to keep. I have mementos from vacations and wear a t-shirt to bed that I got at
Niagara Falls probably 20 years ago (OMG, I just realized it was that old). I
like my stuff. Don’t get me wrong, I’m not a hoarder and it’s all put away
somewhere, but I have a hard time parting with things that mean something to
We keep things for a variety of reasons. Sometimes it’s simply because
of where/when we received it (vacations, memorable times, etc.). Sometimes it’s
because of the person that gave it to us; perhaps they’re no longer with us or
you identify that person with the item. Sometimes it reminds us of better times
and we hate to get rid of it. There are any number of reasons that we hold onto
things and lots of them are good reasons. There are some things, however, that
would benefit us to let go of.
If you’re holding onto clothes from 10 years ago because you might fit
into them again, you’re constantly thinking about how you DON’T fit in them
now, which is defeating.
If you’re holding onto every single piece of paper your kid brings home, trust me when I say that you’ll be able to remember their accomplishments and their personality 30 years later without looking at that picture they made in kindergarten. If you order just the school pictures you need instead of the full package just to throw away 90% of them, you’re not a bad parent. Don’t let guilt guide your decision. You don’t need to keep or buy everything!
Old batteries and light bulbs are a great example of keeping things
just to keep them! How many times have you replaced either of those and held
onto the spares because they MIGHT still be good and you MIGHT be able to use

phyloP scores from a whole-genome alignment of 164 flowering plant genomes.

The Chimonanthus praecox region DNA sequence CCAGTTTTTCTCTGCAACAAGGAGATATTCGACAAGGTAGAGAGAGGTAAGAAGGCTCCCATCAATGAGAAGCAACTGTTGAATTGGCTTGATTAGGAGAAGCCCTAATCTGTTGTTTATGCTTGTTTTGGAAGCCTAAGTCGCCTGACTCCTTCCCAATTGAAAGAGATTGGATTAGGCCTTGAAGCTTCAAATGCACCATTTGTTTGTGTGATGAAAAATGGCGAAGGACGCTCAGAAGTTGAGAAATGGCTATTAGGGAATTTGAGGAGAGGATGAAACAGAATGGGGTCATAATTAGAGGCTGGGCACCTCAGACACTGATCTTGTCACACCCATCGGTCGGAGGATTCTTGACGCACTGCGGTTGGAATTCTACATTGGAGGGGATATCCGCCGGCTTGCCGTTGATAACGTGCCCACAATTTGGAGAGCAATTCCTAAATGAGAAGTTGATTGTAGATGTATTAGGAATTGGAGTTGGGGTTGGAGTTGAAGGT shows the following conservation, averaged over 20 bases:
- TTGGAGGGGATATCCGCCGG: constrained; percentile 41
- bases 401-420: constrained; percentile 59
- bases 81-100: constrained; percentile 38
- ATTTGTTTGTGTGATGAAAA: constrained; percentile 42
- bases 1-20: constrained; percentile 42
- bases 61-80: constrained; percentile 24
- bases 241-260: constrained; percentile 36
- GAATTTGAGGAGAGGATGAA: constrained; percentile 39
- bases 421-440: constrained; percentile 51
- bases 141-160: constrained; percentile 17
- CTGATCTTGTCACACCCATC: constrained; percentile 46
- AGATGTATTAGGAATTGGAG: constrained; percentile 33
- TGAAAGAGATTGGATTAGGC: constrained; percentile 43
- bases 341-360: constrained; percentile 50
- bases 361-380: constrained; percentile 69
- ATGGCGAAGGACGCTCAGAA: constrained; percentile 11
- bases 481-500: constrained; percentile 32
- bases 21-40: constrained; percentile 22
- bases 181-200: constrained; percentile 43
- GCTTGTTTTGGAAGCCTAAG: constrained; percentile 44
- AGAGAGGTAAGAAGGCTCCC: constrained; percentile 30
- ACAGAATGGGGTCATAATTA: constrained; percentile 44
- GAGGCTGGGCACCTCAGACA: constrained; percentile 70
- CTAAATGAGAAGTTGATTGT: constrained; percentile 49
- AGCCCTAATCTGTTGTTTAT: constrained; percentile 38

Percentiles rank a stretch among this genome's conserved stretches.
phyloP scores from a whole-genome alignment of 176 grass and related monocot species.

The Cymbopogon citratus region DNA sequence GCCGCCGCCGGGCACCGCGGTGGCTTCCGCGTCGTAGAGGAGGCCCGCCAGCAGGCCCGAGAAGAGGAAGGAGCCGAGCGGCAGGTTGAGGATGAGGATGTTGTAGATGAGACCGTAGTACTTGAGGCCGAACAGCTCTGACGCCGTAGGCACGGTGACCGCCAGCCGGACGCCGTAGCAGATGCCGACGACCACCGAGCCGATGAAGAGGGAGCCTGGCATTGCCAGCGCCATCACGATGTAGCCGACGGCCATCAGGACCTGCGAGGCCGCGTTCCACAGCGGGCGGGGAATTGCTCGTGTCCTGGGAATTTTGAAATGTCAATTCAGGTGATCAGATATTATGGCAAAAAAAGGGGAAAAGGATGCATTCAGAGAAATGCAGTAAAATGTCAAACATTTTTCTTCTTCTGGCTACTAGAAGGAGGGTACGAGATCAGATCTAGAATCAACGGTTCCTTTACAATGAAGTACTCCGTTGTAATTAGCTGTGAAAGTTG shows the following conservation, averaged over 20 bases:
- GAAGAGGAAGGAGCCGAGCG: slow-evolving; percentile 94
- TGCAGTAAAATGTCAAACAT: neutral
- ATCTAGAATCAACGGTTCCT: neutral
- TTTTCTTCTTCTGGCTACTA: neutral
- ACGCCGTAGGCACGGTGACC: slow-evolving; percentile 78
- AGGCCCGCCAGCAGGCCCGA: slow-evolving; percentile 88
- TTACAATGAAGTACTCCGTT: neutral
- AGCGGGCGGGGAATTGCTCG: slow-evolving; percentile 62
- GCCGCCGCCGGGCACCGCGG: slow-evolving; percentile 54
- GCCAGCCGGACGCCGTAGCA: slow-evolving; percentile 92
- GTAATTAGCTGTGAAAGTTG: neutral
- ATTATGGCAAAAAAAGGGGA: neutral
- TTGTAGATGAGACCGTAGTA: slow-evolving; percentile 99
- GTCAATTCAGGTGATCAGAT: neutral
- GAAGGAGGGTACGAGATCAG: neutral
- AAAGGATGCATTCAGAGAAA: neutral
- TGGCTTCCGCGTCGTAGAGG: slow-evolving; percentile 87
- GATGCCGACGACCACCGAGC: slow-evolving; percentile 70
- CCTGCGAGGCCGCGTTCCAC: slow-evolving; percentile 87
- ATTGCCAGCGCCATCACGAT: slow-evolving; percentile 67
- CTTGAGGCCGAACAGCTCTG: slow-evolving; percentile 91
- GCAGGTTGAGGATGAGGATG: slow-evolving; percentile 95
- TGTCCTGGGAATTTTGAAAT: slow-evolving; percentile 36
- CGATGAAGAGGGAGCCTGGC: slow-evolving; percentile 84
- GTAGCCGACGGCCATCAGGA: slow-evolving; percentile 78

them at some point? No more! I’m throwing them away…starting today.
I just let go of my treadmill and exercise bike. If I had to guess, I
would say that I’m not the only one with exercise equipment in my home that isn’t
used (or used much). I tried to get in the habit of using them, I really did.
When I walked past it, I would occasionally walk for a bit or spend some time
on the bike, but it was more out of guilt than it was enjoyment or even for the
benefit of exercise. I was defiant in holding onto it, though. I kept
convincing myself that I would soon be in the habit of using them every day, or
at least every couple of days. Why? Because I wanted to be that person! I
really wanted to be the person that exercised a few times a week and was fit
and toned and healthy! I wanted to be dedicated
enough to stick to it and see results. Sadly, I’m not that person.
Many times, we hold onto things, not because of the things themselves,
but for what they represent. To me, that bike and treadmill represented success,
diligence, and health. That’s a lot of pressure for exercise equipment. The
fact that I had to admit that I don’t have the dedication I expected is something
that I finally dealt with. The fact that I had to admit that I’m not physically
able to use those things on a regular basis (and likely will never be) was a
lot harder to accept. It was something that I’ve been trying to ignore for
awhile now. That part makes me sad. So in getting rid of these two items, I’m
releasing the guilt and the sadness that I lived with daily when I saw them and
reminded me that I didn’t live up to my own expectations. Good riddance!
In the end, not everything is worth hanging onto, from our thoughts to
our belongings. Be choosy about what you’re thinking, what you’re doing, and
what you’re holding onto. Not everything benefits you. We all have things that
we have to deal with. Sometimes the best course is to keep something and other
times, it’s to release it. When it’s time to let it go, take a deep breath and just